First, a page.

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Klang MP urges govt to subsidise cost of face mask for B40 group

03 Aug 2020 / 21:16 H.

PETALING JAYA: The government has been urged to subsidise the cost of reusable cloth face masks to ease the financial burden on those in the lower income group.

Klang MP Charles Santiago said having to buy face masks daily would be a financial strain on the B40 group.

He said having to buy disposable face masks could prove to be too expensive for those in the B40 and M40 groups, adding that the price of cloth face masks could be made more affordable if production could meet local demand.

Santiago said another concern is that migrant workers and refugees might re-use disposable face masks to cut costs, thereby putting themselves and others at risk.

He said if a family uses just six disposable face masks a day, it would cost them RM216 a month.

“That is more than 20% of the minimum wage of RM1,200,” he pointed out.

“We could develop a cottage industry, which could spur entrepreneurship and employment for people who have lost their jobs,” he said at a press conference in Parliament.

Santiago urged the government to invest in research and development to ensure the masks will pass tests for bacterial filtration efficiency, particle filtration efficiency, fluid resistance and flammability.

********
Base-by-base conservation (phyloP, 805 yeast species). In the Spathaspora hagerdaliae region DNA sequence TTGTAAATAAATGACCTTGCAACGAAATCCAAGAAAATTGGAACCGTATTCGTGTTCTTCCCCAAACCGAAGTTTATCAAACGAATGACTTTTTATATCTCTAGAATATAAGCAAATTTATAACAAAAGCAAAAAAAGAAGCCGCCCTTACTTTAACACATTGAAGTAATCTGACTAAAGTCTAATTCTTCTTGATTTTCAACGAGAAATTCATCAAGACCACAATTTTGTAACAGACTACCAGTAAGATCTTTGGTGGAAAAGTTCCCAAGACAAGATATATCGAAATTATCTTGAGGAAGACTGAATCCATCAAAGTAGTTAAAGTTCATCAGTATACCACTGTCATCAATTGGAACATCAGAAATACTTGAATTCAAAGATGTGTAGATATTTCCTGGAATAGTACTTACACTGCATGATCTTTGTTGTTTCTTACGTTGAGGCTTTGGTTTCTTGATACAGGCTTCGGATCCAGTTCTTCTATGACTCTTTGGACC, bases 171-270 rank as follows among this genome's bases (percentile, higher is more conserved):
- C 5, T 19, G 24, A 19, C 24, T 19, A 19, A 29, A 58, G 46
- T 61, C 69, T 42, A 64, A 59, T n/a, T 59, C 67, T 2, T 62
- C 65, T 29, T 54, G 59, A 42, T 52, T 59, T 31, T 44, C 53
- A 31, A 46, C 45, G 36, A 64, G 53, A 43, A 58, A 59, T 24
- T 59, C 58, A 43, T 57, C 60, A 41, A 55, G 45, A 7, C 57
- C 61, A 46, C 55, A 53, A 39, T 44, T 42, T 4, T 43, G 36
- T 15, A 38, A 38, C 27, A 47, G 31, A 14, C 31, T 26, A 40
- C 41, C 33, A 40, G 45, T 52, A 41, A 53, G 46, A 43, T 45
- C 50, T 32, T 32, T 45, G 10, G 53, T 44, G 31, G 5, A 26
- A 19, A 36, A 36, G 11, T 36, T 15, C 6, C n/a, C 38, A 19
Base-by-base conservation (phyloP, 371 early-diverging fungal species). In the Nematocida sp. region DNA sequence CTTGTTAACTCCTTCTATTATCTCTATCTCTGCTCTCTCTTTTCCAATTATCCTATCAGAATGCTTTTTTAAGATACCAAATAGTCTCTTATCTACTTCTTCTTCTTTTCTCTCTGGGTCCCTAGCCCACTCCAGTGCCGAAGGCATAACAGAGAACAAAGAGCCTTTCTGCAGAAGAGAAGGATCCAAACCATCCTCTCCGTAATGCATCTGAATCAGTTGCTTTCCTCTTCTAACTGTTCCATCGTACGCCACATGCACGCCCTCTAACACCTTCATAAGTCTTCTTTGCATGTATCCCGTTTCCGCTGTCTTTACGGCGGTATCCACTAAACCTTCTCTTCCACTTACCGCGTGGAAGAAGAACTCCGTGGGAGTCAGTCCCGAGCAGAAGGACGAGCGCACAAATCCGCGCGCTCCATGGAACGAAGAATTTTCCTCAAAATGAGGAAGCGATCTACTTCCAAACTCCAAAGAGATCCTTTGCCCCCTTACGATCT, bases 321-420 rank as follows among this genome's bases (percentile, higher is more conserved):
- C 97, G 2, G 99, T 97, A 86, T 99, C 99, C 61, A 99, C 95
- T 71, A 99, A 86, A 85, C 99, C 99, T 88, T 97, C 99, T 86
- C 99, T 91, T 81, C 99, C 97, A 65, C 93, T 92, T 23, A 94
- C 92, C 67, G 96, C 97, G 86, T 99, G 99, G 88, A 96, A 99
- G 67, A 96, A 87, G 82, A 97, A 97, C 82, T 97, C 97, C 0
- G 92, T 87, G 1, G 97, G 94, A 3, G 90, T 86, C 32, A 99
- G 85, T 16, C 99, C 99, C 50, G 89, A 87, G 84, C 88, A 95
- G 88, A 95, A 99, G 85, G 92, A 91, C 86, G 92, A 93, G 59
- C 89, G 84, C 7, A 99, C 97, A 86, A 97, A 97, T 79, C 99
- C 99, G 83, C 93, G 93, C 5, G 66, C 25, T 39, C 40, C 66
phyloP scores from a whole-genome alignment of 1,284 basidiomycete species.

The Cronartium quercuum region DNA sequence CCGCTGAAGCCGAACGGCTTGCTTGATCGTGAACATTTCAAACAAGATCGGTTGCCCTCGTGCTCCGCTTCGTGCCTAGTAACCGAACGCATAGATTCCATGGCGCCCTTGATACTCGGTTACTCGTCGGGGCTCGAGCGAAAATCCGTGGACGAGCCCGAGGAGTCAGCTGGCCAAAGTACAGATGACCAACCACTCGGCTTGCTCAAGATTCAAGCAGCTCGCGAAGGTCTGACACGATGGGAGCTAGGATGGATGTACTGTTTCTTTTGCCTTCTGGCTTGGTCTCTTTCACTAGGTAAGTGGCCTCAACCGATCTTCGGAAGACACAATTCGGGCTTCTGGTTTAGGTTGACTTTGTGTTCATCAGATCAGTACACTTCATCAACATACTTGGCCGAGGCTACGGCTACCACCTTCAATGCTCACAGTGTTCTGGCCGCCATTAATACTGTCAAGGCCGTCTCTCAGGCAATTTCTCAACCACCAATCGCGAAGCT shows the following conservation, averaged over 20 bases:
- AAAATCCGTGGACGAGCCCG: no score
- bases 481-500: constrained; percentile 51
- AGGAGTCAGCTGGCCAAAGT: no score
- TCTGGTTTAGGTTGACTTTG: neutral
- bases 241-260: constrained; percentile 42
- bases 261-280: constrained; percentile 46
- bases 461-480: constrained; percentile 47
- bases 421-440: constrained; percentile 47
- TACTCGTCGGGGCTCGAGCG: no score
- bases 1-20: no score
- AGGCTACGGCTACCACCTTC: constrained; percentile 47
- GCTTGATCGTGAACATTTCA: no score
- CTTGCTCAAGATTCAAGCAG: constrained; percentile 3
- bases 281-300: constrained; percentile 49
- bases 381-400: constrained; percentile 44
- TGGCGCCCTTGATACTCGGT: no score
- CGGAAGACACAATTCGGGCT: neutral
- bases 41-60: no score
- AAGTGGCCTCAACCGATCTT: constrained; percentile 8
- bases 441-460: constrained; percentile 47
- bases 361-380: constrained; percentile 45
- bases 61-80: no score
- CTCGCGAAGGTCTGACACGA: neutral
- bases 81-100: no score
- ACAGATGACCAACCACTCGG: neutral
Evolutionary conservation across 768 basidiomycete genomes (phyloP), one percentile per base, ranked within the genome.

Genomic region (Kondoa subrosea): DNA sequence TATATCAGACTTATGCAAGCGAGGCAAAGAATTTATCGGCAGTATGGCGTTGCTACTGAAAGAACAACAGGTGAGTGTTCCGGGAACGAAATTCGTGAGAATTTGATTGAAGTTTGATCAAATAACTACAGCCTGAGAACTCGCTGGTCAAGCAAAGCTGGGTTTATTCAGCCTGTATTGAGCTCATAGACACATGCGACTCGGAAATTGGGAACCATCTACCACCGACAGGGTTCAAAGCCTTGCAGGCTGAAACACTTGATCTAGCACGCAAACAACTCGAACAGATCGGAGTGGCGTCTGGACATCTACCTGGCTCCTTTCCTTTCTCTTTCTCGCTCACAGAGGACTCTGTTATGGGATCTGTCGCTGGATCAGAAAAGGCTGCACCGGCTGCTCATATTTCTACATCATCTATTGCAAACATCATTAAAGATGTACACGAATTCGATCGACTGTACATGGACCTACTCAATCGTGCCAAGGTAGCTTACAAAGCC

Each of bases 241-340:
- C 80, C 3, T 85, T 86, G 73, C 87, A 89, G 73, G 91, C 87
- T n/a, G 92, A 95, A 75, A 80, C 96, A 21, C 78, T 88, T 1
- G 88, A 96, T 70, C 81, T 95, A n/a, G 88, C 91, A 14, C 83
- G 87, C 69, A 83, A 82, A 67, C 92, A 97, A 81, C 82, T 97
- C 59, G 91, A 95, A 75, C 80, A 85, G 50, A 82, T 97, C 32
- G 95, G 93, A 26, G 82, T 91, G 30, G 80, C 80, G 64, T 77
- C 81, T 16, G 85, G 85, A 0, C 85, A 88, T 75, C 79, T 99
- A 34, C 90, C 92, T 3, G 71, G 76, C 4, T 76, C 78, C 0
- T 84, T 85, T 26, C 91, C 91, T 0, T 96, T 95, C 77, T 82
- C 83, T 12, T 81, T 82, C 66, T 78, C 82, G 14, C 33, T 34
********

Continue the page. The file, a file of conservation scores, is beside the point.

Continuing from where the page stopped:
He cited the example of Vietnam, which is working on reusable face masks made from coffee grounds.

He said by adding a biodegradable filter developed by nanotechnology, the coffee face mask only needs to be replaced every 30 days.

Santiago said reusable cloth face masks were more environmentally friendly and would help mitigate climate change.

He added it could also help reduce the number of masks disposed daily. It is estimated that about 10 million masks are thrown away every day in Malaysia.

He said by incorporating batik fabric and prints, the masks could be made “glamorous”.

“The government should channel funds to a small business entrepreneurship programme, which can be expanded to include non-governmental organisations and community-based organisations that are already producing cloth masks.”

Santiago added that the government could work with technical and vocational training and education institutes and other agencies that offer design and tailoring classes to begin production of the cloth face masks.

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